For this problem you will implement Kruskal’s algorithm for finding the minimum spanning tree of an undirected weighted graph. Kruskal’s algorithm uses a union-find data structure to keep track of subsets of vertices of the input graph G. Initially, every vertex of *G *is in a subset by itself. The intuition for Kruskal’s algorithm is that the edges of the input graph *G *are sorted in ascending order of weight (smallest weights first), then each such edge (*a*, *b*) is examined in order, and if *a *and *b *are currently in different subsets we merge the two sets containing *a *and *b *and add (*a*, *b*) to the graph of the minimum spanning tree. This works because vertices in the same subset in the union-find structure are all connected. Once all of the vertices are in the same subset, we know that they are all connected. Since we always add the next smallest edge possible to the minimum spanning tree, the result is the smallest-cost set of edges that cause the graph to be completely connected, i.e. the minimum spanning tree! Here’s Kruskal’s algorithm, in pseudocode:

Algoirthm minimumSpanningTreeKruskal(G) G – A weighted, undirected graph.minST = an undirected, weighted graph with the same node set as G, but no edges.UF = a union-find data structure containing the node set of G in which each node is initially in its own subset.Sort the edges of G in order from smallest to largest weight.for each edge e=(a,b) in sorted order if UF.find(a) != UF.find(b) minST.addEdge(a,b)set the weight of (a,b) in minST to the weight of (a,b) in GUF.union(a,b)return minST |

In order to implement Kruskal’s algorithm you will first need to implement a union-find ADT. We can implement union-find with a directed (unweighted) graph *F*. Initially the graph has a node for each item in the set, and no edges. This makes the union operation very easy. The operation union(*a*,*b*) can be completed simply by adding the edge (find(*a*), find(*b*)) to *F*, that is, we add an edge that connects the representative elements of the subsets containing *a *and *b*. The find(*a*) operation then works by checking node *a *to see if it has an outgoing edge, if it does, we follow it and check the node we get to to see if it has an outgoing edge. We continue going in this fashion until we find a node that does not have an outgoing edge. That node is the representative element of the subset that contains *a*, and we would return that node. Here’s an example of a directed graph that represents a set of subsets of the elements 1 through 8:

If we were to call find(7) on this graph, we would see that 7 has an edge to 3, which has an edge to 2, but 2 has no outgoing edge, so find(7) = 2. Similarly if we called find(4), we would follow the edge to node 6, then its outgoing edge to node 5, and find that 5 has no outgoing edge, so find(4) = 5. Overall, this graph represents that 1, 2, 3, and 7 are in the same subset, which has 2 as its representative element; that 4, 5, and 6 are in the same subset with representative element 5, and 8 is in a subset by itself. Now, suppose we do union(6, 1). This causes an edge to be added from find(6)=5 to find(1)=2, that is an edge from 5 to 2:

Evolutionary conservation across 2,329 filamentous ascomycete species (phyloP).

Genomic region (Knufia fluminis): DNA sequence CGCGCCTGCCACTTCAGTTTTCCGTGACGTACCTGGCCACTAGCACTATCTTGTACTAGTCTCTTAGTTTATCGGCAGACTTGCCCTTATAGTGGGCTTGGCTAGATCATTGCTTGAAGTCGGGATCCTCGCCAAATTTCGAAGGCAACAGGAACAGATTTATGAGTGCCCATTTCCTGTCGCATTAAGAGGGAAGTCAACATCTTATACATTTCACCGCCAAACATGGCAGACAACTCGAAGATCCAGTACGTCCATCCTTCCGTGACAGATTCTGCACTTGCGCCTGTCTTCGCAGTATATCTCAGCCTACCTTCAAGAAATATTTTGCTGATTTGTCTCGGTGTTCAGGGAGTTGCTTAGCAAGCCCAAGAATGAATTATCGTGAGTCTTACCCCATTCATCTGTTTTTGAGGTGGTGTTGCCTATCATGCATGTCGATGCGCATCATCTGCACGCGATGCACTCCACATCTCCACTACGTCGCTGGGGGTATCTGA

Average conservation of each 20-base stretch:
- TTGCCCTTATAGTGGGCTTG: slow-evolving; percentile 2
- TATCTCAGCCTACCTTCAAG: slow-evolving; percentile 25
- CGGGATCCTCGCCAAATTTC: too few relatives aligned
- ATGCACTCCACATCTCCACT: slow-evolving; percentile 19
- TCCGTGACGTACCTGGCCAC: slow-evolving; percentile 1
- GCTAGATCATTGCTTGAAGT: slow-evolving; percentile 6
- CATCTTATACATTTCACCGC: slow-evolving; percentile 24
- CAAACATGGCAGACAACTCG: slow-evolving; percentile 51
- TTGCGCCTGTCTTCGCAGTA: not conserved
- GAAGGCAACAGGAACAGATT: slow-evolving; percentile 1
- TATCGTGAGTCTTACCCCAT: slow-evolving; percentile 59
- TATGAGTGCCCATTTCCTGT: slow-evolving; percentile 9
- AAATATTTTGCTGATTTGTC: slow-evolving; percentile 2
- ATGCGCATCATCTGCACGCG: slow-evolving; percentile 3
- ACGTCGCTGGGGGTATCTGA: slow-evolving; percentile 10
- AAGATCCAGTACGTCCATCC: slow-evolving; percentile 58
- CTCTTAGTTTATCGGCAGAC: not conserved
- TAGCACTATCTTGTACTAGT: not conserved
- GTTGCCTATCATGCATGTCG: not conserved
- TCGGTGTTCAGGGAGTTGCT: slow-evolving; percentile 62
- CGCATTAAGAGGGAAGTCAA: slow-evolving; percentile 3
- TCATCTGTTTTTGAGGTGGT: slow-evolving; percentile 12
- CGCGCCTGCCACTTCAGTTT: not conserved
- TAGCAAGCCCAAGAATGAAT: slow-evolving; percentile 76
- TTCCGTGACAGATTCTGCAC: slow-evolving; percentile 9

This causes the subsets containing 6 and 1 to be merged, and the new merged subset has representative element 2. Convince yourself that if you call find() on any element except 8, you will get a result of 2 – follow the arrows from the starting node and you’ll always end up at 2.

Here are the algorithms for the union and find operations using a graph as the underlying data structure:

Algorithm union(a, b) a, b – elements whose subsets are to be merged// If a and b are already in the same set, do nothing.if find(a) == find(b) return// Otherwise, merge the sets add the edge (find(a), find(b)) to the union-find graph.Algorithm find(a) a – element for which we want to determine set membership// Follow the chain of directed edges starting from a x = awhile x has an outgoing edge (x,y) in the union-find graph x = y// Since at this point x has no outgoing edge, it must be the // representative element of the set to which a belongs, so…return x |

These are the simplest possible algorithms for union() and find(), and they don’t result in the most efficient implementations. There are improvements that we could make, but to keep things simple, we won’t bother with them. Eventually, I’ll provide solutions that use these algorithms, as well as an improved, more efficient solution for those who are interested.

Well, that was a lot of stuff. Now we can finally get to what you actually have to do:

- Import the project Kruskal-Template (provided) module into IntelliJ workspace. You may need to add the lib280-asn8 project (also provided) as a module depdnency of the Kruskal-Template module (this process is covered in the self-guided tutorials on Moodle).
- In the UnionFind280 class in the Kruskal-Template project, complete the implementation of the methods union() and find(). Do not modify anything else. You may add a main method to the UnionFind class for testing purposes.